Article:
“It was a work in progress, so as he was refining the document, some of the categories collapsed, some were deleted and then those comments would have been moved into categories that were better suited, or better reflect what they were trying to get at.”

The changes to the document were made in consultation with EMR officials, she said.

The author was “trying to develop this document in the best way that he thought would work,” said Moreau.

“We as staff provided comments on whether or not a category could be better defined, those types of refinements.”


SEE THE FIRST DRAFT NUMBERS HERE: http://dev.yukon-news.aas/media/documents/firstdraft.pdf

SEE THE FINAL DRAFT NUMBERS HERE: http://dev.yukon-news.aas/media/documents/finaldraft.pdf


Proceed with caution


Because the consultation was not systematic and took in data from a variety of sources, all of the numbers should be interpreted with caution.

A single respondent could have provided input to the government through a variety of means, by visiting an open house, filling out the government’s feedback form and submitting an email response, for example.

Also, a great number of the responses came as form letters from interest groups, and these submissions likely had great effect on which themes appeared to be most prominent.

The draft report included a disclaimer to this effect.

“It is very important to remember that the consultation process was not structured as a survey or referendum and therefore the number of responses, regardless of their relative strength, cannot be inferred to mean that a majority of Yukoners or Canadians or some other group felt a certain way.”

While this is true, the numbers help to illustrate the substance of the consultation in a way that the themes listed alone could not.

In fact, the consultant spoke to the importance of carefully coding and counting the data in his proposal to the Yukon government for the work.

“This is a relatively slow and time consuming process, but it is one of the few effective ways of distilling tens of thousands of words into a few pages of meaningful data,” he wrote.

Curiously, while the numbers themselves were omitted from the final report, many of the disclaimer statements urging caution in interpreting the numbers were included.

“It is not a statistical analysis and the numbers associated with the various thematic summaries found throughout this document serve only descriptive purposes,” wrote the consultant in the final document released to the public.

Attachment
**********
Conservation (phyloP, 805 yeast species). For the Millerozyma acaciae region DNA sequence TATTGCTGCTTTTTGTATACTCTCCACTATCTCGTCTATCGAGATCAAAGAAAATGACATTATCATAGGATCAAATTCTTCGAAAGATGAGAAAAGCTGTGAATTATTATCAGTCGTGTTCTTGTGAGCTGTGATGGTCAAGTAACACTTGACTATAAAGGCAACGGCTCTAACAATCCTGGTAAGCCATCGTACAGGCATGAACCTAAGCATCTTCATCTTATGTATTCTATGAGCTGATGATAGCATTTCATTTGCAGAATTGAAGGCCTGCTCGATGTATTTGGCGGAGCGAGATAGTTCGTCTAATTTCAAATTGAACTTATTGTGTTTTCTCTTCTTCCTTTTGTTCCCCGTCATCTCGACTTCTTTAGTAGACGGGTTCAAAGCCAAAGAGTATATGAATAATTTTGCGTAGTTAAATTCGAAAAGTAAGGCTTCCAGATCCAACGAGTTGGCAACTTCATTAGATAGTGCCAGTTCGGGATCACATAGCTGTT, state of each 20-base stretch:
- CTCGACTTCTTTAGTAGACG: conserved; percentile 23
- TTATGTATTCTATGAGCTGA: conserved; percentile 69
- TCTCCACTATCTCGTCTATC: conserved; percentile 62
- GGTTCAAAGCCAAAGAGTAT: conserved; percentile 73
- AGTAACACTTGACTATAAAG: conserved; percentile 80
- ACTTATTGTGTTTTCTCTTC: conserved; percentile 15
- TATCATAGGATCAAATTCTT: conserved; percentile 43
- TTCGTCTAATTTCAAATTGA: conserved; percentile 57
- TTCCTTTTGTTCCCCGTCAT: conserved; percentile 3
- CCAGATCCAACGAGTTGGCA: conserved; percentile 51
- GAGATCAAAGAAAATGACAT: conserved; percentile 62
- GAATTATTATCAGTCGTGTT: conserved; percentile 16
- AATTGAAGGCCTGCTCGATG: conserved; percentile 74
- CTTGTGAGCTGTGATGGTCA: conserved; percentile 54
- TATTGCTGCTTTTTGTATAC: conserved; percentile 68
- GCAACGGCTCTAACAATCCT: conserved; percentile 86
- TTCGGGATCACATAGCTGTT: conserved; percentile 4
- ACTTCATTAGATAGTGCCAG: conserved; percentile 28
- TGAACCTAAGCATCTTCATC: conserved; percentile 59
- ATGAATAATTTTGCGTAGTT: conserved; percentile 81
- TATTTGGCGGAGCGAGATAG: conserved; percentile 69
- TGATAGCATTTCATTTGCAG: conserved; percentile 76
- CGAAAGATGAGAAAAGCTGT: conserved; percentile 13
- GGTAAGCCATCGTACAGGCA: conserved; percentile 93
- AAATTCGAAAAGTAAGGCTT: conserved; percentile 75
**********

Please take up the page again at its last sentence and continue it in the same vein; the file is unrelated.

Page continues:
Land use planning on hold


The process of approving a land use plan for the Peel watershed has hit more roadblocks and has taken longer than anyone anticipated.

The Peel Watershed Planning Commission was formed in October 2004, and delivered its final recommended plan in July 2011.

In February 2011 the government and First Nations agreed to an ambitious timeline that would have seen the plan approved by November 2011.

Last fall, the government set a deadline of March 25, 2013 to complete the final round of consultation with the four effected First Nation governments.

That consultation remains incomplete, with no word on when it may be wrapped up.

The First Nations, which originally asked for 100 per cent protection, say they are unwilling to compromise more than what has already been achieved by the final recommended plan. And the Yukon government insists that the plan must support more access for development.

When asked if the final recommended plan was still an option on the table, Minister Dixon said, “We have been pretty clear that we think the final recommended plan should be modified.”

He would not say when the First Nation consultations might wrap up, or when we might see an approved plan for the Peel watershed.

NDP Leader Liz Hanson said the government should accept that the public and First Nations have spoken and approve the final recommended plan so that they can get on with land use planning elsewhere in the territory.

“It would be nice to think that the government actually said, ‘OK fine, we need to get on with life in the Yukon, and one of the ways of doing that for all of us would be to fulfill our commitments and accept this plan, and then let’s get on with the rest of them.’ I kind of like to live in a Pollyanna world some days, you know?”

Contact Jacqueline Ronson at